Dr. Daniel Carlat is directs Pew's prescription project, which seeks to ensure transparency in physician-industry relationships and promotes policies to reduce or manage conflicts of interest that could affect patient care.
Before joining Pew, Carlat was a practicing psychiatrist and was president and CEO of Carlat Publishing LLC, which publishes non-industry supported continuing medical education newsletters for psychiatrists and other mental health practitioners.
Carlat is the author of numerous peer-reviewed articles and professional books in psychiatry, most notably The Psychiatric Interview: A Practical Guide, currently in its third edition and translated into several languages. In addition to his professional writing, Dr. Carlat has written about conflicts of interest for the New York Times, the New York Times Magazine, and Wired. His article for The New York Times Magazine, "Dr. Drug Rep", was selected for Harper Perennial’s Best Science Writing 2008 anthology.
In 2010, he published his first book for a general audience, Unhinged: A Doctor’s Alarming Revelations about a Profession in Crisis. The book, which proposes solutions for reforming the mental health care system in the U.S., has garnered significant media attention, including a July 2010 interview on NPR’s Fresh Air.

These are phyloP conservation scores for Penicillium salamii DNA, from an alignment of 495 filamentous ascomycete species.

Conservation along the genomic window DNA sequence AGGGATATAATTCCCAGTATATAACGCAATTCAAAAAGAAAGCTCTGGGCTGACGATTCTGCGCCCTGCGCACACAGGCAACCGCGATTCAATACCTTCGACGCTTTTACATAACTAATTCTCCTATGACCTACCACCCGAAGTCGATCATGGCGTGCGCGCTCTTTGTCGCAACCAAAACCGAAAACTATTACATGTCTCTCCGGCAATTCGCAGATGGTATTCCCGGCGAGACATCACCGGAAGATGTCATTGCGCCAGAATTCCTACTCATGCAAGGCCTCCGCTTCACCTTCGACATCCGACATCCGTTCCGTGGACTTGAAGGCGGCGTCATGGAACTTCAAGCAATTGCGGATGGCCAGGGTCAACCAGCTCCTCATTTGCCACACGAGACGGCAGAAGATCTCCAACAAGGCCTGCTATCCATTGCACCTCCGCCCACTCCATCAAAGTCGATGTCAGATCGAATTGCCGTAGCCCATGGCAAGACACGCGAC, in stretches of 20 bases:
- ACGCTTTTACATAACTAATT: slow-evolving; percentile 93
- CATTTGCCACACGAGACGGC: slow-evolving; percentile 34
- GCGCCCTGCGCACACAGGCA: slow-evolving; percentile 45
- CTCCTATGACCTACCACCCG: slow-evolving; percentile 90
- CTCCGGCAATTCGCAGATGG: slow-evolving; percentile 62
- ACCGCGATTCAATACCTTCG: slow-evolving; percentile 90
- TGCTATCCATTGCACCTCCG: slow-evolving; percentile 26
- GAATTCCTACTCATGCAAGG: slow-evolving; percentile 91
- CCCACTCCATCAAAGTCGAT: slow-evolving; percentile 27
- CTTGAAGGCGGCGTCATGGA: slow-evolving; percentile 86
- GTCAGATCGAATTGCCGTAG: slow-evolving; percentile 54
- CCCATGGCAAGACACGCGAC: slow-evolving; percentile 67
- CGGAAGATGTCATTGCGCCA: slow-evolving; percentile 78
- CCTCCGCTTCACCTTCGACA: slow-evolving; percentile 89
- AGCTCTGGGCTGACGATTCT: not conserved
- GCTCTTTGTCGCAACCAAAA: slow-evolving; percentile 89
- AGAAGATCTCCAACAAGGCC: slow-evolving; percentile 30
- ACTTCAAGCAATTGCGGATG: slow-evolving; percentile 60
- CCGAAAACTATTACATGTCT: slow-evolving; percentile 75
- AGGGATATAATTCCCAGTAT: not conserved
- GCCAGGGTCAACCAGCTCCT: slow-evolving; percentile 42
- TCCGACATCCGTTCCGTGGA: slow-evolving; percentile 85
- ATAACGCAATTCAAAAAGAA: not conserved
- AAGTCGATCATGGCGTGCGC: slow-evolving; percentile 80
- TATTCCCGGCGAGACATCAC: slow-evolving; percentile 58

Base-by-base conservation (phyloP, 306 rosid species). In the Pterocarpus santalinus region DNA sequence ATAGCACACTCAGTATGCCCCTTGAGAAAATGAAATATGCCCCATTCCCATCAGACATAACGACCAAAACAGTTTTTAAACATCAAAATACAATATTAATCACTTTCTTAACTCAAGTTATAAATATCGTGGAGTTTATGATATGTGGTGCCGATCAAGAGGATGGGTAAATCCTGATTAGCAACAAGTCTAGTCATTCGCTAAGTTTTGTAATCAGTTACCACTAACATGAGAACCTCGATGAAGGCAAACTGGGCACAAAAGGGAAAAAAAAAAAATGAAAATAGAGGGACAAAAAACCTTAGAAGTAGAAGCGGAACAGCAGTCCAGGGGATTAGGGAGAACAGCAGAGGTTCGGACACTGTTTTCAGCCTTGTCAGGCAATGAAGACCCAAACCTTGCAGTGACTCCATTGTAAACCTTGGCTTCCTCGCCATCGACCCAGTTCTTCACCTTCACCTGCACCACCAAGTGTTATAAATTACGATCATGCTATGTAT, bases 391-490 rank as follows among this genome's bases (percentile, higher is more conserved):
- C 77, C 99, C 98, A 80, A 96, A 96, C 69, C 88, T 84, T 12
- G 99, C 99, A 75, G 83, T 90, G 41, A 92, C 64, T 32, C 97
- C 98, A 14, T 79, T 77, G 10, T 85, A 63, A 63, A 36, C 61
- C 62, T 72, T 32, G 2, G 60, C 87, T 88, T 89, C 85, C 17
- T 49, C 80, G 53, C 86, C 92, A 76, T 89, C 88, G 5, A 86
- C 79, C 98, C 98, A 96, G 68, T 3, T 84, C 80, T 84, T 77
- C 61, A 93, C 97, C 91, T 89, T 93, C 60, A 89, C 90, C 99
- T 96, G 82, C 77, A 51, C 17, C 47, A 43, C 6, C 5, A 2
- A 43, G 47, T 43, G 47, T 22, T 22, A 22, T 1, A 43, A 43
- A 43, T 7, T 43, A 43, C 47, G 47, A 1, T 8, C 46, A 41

Dr. Carlat received his M.D. at the University of California, San Francisco, and completed his psychiatric residency at Massachusetts General Hospital in Boston. He is associate clinical professor of psychiatry at Tufts School of Medicine.
Recent WorkView All
Approximately half of patients admitted to hospitals will receive antibiotics. National antibiotic use patterns illustrate the potential for individual hospitals to curb prescribing of these drugs, an essential step in slowing the spread of resistance and avoiding adverse events. An analysis from the U.S. Centers for Disease Control and Prevention (CDC) has uncovered worrisome trends in hospital... Read More
Researchers today are opening doors to understand the molecular driving forces behind communal behaviors and tools that dominate social life. While scientists have used fruit flies and worms as models to understand fundamental questions about human behaviors and development, Daniel Kronauer, Ph.D., a 2015 Pew scholar at The Rockefeller University, uses ants to learn how complex societies are... Read More
Theodore Roosevelt National Park—encompassing badlands, prairie, and a historic ranch in remote western North Dakota, threaded together by the winding Little Missouri River—draws some 500,000 visitors a year to the rugged landscape that inspired the 26th president to make conservation a cornerstone of his administration. Now the park that bears his name needs an estimated $41 million... Read More